FESTIVAL REVIEW: Mike Walker & Gwilym Simcock at the Manchester Jazz Festival

Gwilym Simcock, Mike Walker
Photo credit: Adrian Pallant

Mike Walker and Gwilym Simcock
(Manchester Jazz Festival, 7 August 2015. Review by Adrian Pallant)


The warm, enthusiastic welcome from the clergy/laity of city centre church, St. Ann’s, didn’t go unnoticed during Manchester Jazz Festival’s twentieth year programme which saw lunchtime recitals from Tori Freestone (with Alcyona Mick), Christine Tobin (with Phil Robson and Dave Whitford) and Norma Winstone (with Klaus Gesing and Glauco Venier). Although naturally reverberant, this intimate musical setting – with rapt audiences looking on from solid box pews and down from expansive galleries – provided a relaxed chamber music environment in which the artists appeared to thrive.

A much-anticipated set from ‘local lads’ Mike Walker (guitar) and Gwilym Simcock (piano) was a particularly special meeting, with Simcock quipping that, having already played at Ambleside and Hereford, Manchester was the last leg of their “world tour… it’s been emotional!” This musical partnership is sublime – exquisitely crafted improvisations interspersed with amiable conversation and Walker’s typically quick wit, claiming, “We don’t practice any of this stuff, y’know!” However many grains of truth were in that aside, it all added to the charm of their varied musical conversations and pleased, knowing glances.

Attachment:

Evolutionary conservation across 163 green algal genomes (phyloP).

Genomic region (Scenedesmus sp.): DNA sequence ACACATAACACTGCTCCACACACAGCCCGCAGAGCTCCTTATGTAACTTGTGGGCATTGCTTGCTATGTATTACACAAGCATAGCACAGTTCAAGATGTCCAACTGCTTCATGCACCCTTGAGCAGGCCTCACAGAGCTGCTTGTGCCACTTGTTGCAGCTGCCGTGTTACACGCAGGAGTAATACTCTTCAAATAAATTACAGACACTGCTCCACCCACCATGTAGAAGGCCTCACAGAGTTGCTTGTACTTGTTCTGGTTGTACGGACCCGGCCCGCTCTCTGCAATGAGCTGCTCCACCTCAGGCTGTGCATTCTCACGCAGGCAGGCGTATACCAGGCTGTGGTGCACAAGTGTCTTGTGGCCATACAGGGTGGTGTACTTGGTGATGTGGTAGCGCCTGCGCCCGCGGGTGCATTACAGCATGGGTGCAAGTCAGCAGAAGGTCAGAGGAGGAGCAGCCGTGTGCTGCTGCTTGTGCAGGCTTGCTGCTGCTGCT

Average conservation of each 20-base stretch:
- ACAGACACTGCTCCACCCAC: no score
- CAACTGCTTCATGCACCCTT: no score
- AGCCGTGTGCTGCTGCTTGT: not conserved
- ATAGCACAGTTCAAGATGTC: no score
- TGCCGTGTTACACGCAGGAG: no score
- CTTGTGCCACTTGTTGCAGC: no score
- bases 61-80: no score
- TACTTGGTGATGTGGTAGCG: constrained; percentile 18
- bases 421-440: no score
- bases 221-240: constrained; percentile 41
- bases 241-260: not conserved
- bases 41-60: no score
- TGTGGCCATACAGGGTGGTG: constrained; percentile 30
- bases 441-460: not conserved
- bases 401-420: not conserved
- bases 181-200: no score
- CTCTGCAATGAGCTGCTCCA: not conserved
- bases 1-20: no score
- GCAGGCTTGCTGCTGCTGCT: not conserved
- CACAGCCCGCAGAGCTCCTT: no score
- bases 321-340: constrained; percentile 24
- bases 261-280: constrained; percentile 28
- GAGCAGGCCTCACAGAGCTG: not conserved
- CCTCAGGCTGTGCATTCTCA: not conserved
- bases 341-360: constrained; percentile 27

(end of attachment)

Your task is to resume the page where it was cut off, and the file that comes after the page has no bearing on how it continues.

The set opened with the delicate tracery of a reverently-observed extemporisation around the opening theme of Bach’s St Matthew Passion. Naturally ebbing and flowing, the duo’s subtle interactions here were a delight, with their eventual exuberant exchanges segueing almost unnoticeably into Autumn Leaves before recapitulation. And the many organic perambulations also took in some of the melodic pleasures of their Impossible Gentlemen repertoire, such as breezy Hold Out for the Sun and their 16-bar blues homage to Samuel Barber – Barber’s Blues.

Gwilym Simcock
Photo credit: Adrian Pallant


Frequently, the fine detail produced by both instrumentalists was breath-taking, as Walker gently teased out diaphanous high-end solo lines, then offered sumptuous chordal textures; and similarly, Simcock’s subtle improvisational phrasings were contrasted with razor-sharp dexterity. Apart from the fact that the hour (plus encore) dripped away all-too rapidly, this convivial performance magically created a sense of time suspended, before a contented congregation filed out into the afternoon sun. One of those lucid contemporary jazz duo moments to treasure.

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